We were hanging around the kitchen and dining room, drinking coffee and eating donuts, when Tom Lounsbury, the ramrod of this particular expedition, asked me a simple question: “Remind you of anything?”

I knew exactly what he was getting at.

This is how pheasant hunting was 50 years ago. Lots of guys and maybe a dog or two–and we’re way more likely to be talking about a mongrel farm dog than some fancy-pants pointing breed–getting prepared to sweep the fallow fields, the ditches, and the fence rows.

I assume Lounsbury–who had invited me to participate in an “old-fashioned” pheasant hunt with a handful of other fellows–asked me the question as we are around the same age and were among the oldsters of this particular gathering. I did a quick scan of the room and then pronounced three things I noticed:

  • Nobody had a back tag,
  • Sure was a lot of orange showing, and
  • Where were the kids?

Back in the day, you displayed your license on the back of your coat or vest, like a license plate. Hunting coats and game vests were tan. And kids? There were always kids, most of them carrying BB guns, going afield with dad. That’s how I remember it. Lounsbury, too.

Bill Parker follows his shorthair Brady through a grass field.

My, how things have changed. Hunters began being required to wear hunter orange in the 1970s and back tags went out around the same time that computerized license sales began, sometime in the 1990s, I’d guess. But the lack of youngsters? That’s the biggest change.

These days, youngsters don’t have to go through that apprenticeship with BB guns until they’re 14 to become full partners in a hunt. Age requirements for hunters have been lifted. But most kids don’t bother with the small game hunting; they start out deer hunting. You just don’t see many of them small game hunting at all. That’s different.

It wasn’t until the mid 1960s that deer hunters outnumbered pheasant hunters in Michigan and it probably was at least another decade after that that most hunters could reasonably expect to kill a deer anywhere south of, say, Clare. Up until then small game was where it was at.

That part of our history is history.

“I’ll never forget all the hunters that crowded around our kitchen table,” said Lounsbury, who noted that we were on the same property (but in a different house) as his first recollection of pheasant hunting, back in the early 1950s. “We didn’t have room for everyone, it was standing room only. But by the time I was in junior high, I never saw those guys again.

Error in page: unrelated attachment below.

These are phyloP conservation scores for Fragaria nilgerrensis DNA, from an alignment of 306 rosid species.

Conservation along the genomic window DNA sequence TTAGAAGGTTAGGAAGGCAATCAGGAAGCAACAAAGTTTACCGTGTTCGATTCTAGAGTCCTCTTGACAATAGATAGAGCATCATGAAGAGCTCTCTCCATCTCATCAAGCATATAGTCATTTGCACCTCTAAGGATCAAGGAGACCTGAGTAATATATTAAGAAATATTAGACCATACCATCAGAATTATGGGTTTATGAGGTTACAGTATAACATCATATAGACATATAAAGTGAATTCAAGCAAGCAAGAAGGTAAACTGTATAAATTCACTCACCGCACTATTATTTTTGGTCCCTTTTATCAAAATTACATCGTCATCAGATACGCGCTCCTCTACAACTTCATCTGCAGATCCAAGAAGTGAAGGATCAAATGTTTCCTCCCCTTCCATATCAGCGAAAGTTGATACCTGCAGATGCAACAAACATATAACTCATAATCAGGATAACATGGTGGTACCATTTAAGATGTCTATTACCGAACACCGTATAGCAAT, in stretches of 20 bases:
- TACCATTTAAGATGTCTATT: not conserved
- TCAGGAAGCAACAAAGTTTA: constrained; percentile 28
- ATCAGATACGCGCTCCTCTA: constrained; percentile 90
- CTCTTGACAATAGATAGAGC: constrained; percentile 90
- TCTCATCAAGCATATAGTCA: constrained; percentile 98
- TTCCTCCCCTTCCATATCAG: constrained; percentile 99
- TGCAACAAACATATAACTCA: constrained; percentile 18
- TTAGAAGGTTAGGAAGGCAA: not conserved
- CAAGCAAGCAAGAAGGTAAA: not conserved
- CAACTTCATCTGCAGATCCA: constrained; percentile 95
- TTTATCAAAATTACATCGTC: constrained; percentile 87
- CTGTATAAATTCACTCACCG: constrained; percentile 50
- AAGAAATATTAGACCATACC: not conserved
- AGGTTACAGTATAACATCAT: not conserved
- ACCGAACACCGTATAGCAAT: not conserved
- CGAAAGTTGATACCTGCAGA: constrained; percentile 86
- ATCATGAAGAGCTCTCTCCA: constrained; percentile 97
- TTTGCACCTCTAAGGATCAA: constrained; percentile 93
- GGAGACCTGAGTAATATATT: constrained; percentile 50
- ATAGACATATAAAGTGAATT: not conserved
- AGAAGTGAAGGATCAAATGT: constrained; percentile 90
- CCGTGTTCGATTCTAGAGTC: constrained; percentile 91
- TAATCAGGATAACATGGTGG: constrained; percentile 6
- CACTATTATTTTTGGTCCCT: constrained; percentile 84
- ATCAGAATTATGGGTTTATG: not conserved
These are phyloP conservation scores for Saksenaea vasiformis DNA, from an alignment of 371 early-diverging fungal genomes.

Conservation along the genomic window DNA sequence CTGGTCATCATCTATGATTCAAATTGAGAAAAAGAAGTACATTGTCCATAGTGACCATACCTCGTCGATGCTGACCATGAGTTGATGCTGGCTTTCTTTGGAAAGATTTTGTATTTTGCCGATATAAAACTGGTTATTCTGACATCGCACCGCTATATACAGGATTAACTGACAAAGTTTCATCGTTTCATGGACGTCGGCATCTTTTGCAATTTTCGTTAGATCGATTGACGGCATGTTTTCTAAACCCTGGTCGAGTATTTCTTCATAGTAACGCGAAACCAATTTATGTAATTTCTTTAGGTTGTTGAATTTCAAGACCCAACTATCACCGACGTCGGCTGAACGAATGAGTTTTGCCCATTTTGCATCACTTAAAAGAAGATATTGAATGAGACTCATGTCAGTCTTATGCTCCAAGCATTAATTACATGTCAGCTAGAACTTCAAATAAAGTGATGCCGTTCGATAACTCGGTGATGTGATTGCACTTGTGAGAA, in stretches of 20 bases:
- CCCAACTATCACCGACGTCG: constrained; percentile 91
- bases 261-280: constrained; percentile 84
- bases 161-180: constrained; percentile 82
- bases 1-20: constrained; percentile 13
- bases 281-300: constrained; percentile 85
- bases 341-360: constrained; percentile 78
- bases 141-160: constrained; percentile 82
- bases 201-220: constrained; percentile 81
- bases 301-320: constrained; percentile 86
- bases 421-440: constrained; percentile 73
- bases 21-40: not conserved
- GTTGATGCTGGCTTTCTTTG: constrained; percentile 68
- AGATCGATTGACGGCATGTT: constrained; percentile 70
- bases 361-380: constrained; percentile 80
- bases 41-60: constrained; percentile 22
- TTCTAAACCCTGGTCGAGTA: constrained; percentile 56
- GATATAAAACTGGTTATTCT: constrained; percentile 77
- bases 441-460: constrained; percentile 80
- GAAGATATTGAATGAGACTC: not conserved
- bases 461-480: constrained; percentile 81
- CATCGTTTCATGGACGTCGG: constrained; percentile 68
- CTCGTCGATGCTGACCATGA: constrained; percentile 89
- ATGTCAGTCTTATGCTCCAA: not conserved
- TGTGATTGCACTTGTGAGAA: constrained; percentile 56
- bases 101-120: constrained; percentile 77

“It changed here in the ‘60s,” Lounsbury continued. “You could see it. Farming techniques changed. When I was growing up, everybody had a few cows and chickens. A guy with 160 acres could raise a family and pay the bills.

“But I remember I had sisters in college and we had to have more income. I remember when my father sold the cows and went to work in a factory. He rented out the land. The farmer took out the hedge row and cleaned out the ditch. The habitat changed.”

Lounsbury divided us into three groups to attack the first field. A third came in from one direction, a third came in from another, while the final third lined the far end to serve as blockers. We put up fair batch of birds, but only one was a rooster that somehow negotiated a line of shotgun-toters unscathed. Rub, my English setter, gave me three solid points as we worked across the field, but all three were dull brown birds.

Not to worry Lounsbury said, as we had two more fields to hunt. The fields were divided by the county drain and we’d push from opposite sides until we converged. Then hold on.

Though not as common as in the past, ring-necked pheasants still provide small-game hunters with a quarry.

I stayed on my dog’s butt, but it didn’t help much. Rub pointed. I moved up on him. He crept up a few yards and pointed again. And then again. Finally, a rooster exploded from the grass–still 40 yards ahead of us. That bird knew the game.

Rub found another scent. It was the same drill. The bird went up well in front of us. But we kept moving and, as we approached the drain, a couple of birds got up. Shots rang out. The birds fell. That was it.

Before noon we were back at the farm house, drinking coffee. That was different, too; back in the day, we’d have gone to the next farm. Now? The next farm didn’t have any habitat, anyway.

We ate lunch and discussed what had worked and what hadn’t. And we made plans–at least some of us did–to meet up in December and try it again.

Michigan pheasant hunting is not like it used to be. And it never will be again.

But it’s still a pretty good way to spend an autumn morning.

For more information on Michigan hunting go to michigan.org.

Images by Bob Gwizdz

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